A view inside this rider’s mind: “I don’t need to travel daily. Although it’s not a necessity, I enjoy it and need it for leisure purposes. I’m looking forward to wherever my next trip will take me.”
An emerging group of reflective riders – mostly comprised of millennials, part-time employees, and self-employed workers – is increasingly concerned about the health of themselves and their loved ones (96%) and is continuing to strengthen connections with friends and family virtually (22%). As some restrictions are lifted and mobility once again becomes the norm, this group may adjust their schedule to ride outside of peak hours or do fewer trips per week. Conversely, others may find themselves wanting to travel more often, but likely for leisure and more consciously than before.
The path forward for winning over reflective riders is two-fold; agencies and operators will need to build trust throughout the customer journey, and then highlight new intents to travel, including new destinations. To do so, operators could explore partnerships with local travel and hospitality sectors and offer leisure travel routes on weekends. Furthermore, transit operators should start to think about marketing transit as the vehicle for adventure and offer deals around transportation to local sports events and festivals – anything to make public transit an all-around more compelling proposition.
Hand-in-hand with making the experience as seamless as possible would be fare integration with regional transit providers and rideshare services, as well as within the network, such as the simplified fare structure being planned by the Autorité régionale de transport métropolitain. These sorts of offerings would make it easier for riders to get a ticket and pay automatically at the end of their route, boosting open data collaboration across transit operators and municipalities in the process.
A view inside this rider’s mind: “I haven’t used public transport for a very long time. There’s no need for me to use it. It’s not part of my lifestyle.”
Whether retired, unemployed, a remote worker or someone who rarely travels, the resigned rider has given up their transit pass and turned it in for a private vehicle (24% of all respondents) or a home on the countryside (15%). For this group, the shift to “remote everything” during the pandemic will have been a welcome change to their lifestyles, or exactly what they were already doing.
Resigned riders will be the toughest to win back since they were the first to leave; most aren’t willing to travel and, should they need to get on board, are stressed about it. Offering accessibility beyond urban centres – connecting people from the first to last mile by working with local services and rideshare providers, especially in remote areas – would help sway riders who have not been traditionally served by the best transit capabilities. In turn, operators would benefit from the cost efficiency of not having to invest in expanding their core service to distant locations. Additionally, as sustainability is a core value amongst the resigned rider demographic, operators should consider ways to reduce geographic inequalities and CO2 emissions, such as electrifying their fleet, and support the imperative for greener transit options.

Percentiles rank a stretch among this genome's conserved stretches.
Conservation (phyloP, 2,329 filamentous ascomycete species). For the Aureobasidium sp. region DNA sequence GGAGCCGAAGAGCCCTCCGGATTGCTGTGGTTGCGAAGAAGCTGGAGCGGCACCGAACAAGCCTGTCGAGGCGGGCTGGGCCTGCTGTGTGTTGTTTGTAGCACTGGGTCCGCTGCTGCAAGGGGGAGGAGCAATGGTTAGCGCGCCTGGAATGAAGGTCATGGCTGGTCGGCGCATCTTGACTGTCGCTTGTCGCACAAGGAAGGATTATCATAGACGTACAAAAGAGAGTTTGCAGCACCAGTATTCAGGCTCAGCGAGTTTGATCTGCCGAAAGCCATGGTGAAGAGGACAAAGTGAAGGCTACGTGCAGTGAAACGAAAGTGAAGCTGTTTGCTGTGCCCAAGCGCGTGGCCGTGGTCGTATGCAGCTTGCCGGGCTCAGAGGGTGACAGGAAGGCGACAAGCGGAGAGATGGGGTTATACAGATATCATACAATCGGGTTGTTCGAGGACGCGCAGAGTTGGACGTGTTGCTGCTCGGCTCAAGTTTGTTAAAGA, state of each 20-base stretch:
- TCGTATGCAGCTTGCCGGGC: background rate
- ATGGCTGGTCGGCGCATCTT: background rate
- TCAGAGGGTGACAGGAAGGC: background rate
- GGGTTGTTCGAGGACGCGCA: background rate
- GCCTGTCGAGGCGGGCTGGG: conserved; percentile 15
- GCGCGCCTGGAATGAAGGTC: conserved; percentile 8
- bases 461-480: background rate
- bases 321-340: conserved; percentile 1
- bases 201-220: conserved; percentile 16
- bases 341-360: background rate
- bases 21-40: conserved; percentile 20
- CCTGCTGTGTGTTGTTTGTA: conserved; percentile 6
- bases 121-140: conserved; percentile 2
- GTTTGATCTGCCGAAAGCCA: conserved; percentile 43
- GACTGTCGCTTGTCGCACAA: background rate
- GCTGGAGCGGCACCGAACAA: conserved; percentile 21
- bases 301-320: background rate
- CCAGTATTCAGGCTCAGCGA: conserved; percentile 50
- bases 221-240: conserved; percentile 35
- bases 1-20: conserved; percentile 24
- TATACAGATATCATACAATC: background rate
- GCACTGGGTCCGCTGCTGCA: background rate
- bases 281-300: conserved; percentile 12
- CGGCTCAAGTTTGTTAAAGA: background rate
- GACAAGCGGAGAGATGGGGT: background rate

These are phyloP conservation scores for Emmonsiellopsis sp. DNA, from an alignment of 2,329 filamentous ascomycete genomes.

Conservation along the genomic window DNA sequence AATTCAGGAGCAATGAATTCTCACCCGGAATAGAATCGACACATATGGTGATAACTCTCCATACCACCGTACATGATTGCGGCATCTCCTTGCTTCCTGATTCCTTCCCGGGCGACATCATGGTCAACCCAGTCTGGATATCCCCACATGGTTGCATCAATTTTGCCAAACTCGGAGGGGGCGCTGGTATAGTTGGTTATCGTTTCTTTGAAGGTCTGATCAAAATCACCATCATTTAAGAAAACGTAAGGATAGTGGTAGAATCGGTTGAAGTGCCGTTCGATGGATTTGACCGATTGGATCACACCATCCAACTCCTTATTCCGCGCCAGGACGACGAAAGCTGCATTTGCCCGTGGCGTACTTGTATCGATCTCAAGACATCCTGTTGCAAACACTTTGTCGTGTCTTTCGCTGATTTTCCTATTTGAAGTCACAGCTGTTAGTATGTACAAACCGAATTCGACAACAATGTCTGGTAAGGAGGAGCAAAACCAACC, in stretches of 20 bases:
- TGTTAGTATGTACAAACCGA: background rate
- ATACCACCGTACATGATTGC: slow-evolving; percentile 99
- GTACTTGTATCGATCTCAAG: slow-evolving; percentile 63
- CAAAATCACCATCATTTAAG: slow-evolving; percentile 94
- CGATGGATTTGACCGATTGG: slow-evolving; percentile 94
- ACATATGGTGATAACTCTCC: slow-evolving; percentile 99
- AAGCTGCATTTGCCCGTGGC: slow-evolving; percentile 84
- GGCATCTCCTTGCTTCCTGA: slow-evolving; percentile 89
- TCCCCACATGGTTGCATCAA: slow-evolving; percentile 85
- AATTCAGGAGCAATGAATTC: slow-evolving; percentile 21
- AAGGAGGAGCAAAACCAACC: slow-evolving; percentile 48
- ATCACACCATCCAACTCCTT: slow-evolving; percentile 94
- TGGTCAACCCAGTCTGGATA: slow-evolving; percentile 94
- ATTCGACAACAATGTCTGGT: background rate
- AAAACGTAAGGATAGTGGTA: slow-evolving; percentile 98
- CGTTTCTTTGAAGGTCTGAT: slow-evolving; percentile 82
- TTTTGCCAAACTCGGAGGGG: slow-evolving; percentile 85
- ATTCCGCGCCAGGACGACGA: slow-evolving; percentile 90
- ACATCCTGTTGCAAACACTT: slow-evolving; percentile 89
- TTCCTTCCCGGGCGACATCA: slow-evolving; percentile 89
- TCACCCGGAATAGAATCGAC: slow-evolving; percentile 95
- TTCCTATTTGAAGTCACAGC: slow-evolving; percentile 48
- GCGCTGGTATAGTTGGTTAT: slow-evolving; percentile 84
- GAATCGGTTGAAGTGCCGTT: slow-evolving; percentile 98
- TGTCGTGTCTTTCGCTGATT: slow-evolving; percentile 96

COVID-19 may have empowered resigned riders to stay where they are, but the momentum of seeing others take transit back up into their routine will encourage this group to see how and where it can best provide value to their life. Though each of the four personas will ultimately require a tailored approach by transit operators, social influencing may work to drive even the most detached riders back to the system.
Ridership, rituals and relationships: what’s next
COVID-19 continues to disrupt and devastate lives, livelihoods and businesses, and a full recovery will take years. Operators should account for ridership to fluctuate based on the current state of the pandemic, COVID-induced rituals to stick or dissipate as time goes on, and the relationship between transit agencies and riders to fundamentally change given people’s new basic wants and needs. The Toronto Transit Commission is not alone in saying it doesn’t expect normal ridership levels to return in the near term, instead suggesting it could be as far out as 2023.
From an agency perspective, old habits won’t bring people back, so it’s time to do something different. A year-plus of isolation led many people to invest in their homes as a personal cocoon and getting people out of their new sanctuaries will prove to be a challenge in numerous situations. Transit operators must seize this rare opportunity to turn a rider’s ordinary trip into an experience that fosters trust, facilitates safe spaces, and reflects on the operator’s role in the community as a steward for the environment, personal wellbeing and for connecting people and communities together.
About the authors
Michael English is a Managing Director at Accenture, where he leads the Canadian Mobility practice and Rail & Transit for North America. Michael focuses on the design and implementation of strategies that drive customer experience and improve operating margin across the public transit, rail, and transportation industries.
Rami Lama is a Managing Director at Accenture Interactive, where he is the lead for Fjord in Canada, an innovation and design consultancy. Rami’s leadership enables his team to deliver complex end-to-end and digital transformations through their design prowess and innovation capabilities.
The opinions expressed in this post are those of the authors and do not necessarily reflect those of the Chamber of Commerce of Metropolitan Montreal. As a result, the Chamber cannot be held responsible for published content.